For two years, she was the voice of Apple, giving directions to iPhone users and sometimes responding with quirky comments.
At times Siri became the butt of jokes on late-night TV, and all along, iPhone users wondered who was behind the voice. Ponder no more.
Thanks to CNN, Apple fans finally know who voiced the feature.
Her name is Susan Bennett, and she is a voice-over actress who lives in Atlanta.
Bennett told CNN she has done countless voice gigs since the ’70s, many of which have been used for commercial jingles, GPS systems and even as the voice customers hear at Delta Air Lines terminals.
Recently, Bennett was prompted to reveal herself as the voice behind Siri because of two circumstances beyond her control.
Apple recently released the updated mobile operating software iOS 7, and with it the tech giant replaced Bennett as the voice of Siri in the U.S. Users can now choose between a male and a new female voice. The identities of the new voices are unknown.
Second, a video report by the Verge website, titled “How Siri Found Its Voice,” was meant to explain to users how the voice systems found on the iPhone and other smartphones are made, but the headline led some viewers to believe that Siri was voiced by an actress in the video. The actress was not the voice behind Siri.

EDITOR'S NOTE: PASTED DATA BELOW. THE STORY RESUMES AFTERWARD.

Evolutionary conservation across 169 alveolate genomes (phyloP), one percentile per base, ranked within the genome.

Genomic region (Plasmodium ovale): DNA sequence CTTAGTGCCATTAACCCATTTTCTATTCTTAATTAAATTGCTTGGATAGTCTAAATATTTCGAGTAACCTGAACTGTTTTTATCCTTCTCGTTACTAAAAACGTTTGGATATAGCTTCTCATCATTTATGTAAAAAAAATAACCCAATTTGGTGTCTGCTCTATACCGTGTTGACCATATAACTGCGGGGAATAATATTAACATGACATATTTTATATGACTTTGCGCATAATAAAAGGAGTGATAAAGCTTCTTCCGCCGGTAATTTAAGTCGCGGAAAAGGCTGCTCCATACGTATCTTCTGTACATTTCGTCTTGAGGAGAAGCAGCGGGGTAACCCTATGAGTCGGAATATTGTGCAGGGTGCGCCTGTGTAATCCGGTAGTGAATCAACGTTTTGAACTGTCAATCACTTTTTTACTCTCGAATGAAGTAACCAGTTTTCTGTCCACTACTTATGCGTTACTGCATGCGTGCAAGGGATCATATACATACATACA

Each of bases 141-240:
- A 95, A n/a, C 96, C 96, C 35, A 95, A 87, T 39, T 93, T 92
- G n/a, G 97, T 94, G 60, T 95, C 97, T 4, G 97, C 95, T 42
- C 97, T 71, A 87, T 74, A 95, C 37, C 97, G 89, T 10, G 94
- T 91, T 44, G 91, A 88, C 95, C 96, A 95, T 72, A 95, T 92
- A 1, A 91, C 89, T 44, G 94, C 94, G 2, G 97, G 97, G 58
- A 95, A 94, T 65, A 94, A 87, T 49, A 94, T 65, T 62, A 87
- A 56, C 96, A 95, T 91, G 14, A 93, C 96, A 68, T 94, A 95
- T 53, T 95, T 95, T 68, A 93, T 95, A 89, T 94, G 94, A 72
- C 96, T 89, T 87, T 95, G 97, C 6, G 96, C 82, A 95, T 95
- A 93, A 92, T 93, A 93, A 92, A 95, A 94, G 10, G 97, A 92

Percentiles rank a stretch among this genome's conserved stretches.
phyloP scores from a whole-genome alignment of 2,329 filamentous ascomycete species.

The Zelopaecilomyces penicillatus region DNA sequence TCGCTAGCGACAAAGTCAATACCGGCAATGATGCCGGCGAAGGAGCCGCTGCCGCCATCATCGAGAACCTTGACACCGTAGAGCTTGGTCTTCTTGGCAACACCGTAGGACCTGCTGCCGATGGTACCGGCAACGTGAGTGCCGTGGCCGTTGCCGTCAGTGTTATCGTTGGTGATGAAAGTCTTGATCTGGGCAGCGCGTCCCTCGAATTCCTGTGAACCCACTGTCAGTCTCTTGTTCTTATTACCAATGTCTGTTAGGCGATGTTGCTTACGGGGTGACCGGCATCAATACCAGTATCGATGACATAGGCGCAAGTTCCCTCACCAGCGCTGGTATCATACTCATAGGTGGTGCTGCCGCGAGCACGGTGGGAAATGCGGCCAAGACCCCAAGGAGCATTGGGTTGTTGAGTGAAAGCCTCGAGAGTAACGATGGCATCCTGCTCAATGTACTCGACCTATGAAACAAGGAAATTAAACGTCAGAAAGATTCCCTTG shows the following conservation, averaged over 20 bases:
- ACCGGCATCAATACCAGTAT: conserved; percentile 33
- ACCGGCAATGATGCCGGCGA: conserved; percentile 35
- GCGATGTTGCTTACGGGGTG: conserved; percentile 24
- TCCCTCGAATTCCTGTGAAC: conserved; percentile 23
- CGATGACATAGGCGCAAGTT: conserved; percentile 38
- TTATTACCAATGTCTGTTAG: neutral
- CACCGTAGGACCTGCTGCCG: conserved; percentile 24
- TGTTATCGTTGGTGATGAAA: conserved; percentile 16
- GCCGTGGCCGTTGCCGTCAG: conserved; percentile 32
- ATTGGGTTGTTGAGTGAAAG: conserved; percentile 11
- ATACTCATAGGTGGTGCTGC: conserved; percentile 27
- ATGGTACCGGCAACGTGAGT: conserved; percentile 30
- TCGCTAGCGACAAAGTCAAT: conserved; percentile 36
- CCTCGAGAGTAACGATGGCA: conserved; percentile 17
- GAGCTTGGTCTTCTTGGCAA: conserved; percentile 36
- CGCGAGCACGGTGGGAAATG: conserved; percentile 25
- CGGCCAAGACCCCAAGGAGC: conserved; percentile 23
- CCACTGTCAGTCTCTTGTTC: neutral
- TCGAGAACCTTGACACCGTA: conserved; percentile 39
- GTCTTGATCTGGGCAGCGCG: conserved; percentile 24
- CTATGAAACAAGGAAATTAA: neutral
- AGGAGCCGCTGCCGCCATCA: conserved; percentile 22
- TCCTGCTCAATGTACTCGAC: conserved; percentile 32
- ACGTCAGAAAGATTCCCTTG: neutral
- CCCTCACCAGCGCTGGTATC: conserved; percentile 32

“It seemed like everyone was clamoring to find out who the real voice behind Siri is, and so I thought, well, you know, what the heck? This is the time,” Bennett told CNN.
Apple did not confirm Bennett as the voice to CNN. Instead, the news organization counted on her word, that of people who represent her legally and a veteran audio-forensics expert who analyzed Bennett’s and Siri’s voices and found a 100 percent match.
Bennett told CNN that to create the voice of Siri, she sat in her home studio every day throughout July 2005, reading all sorts of senseless lines for four hours every day.
“I get extremely bored,” she said. “So I just take breaks. That’s one of the reasons why Siri might sometimes sound like she has a bit of an attitude.”
At the time, Bennett said, she had no idea what the recordings were for. She said she was simply doing work for a company called GM Voices, which she’d worked with numerous times before, and that GM Voices was working with a software firm called ScanSoft.
Years later, she said, when Apple announced Siri, she began getting questions from her colleagues, who would ask her “Isn’t this you?”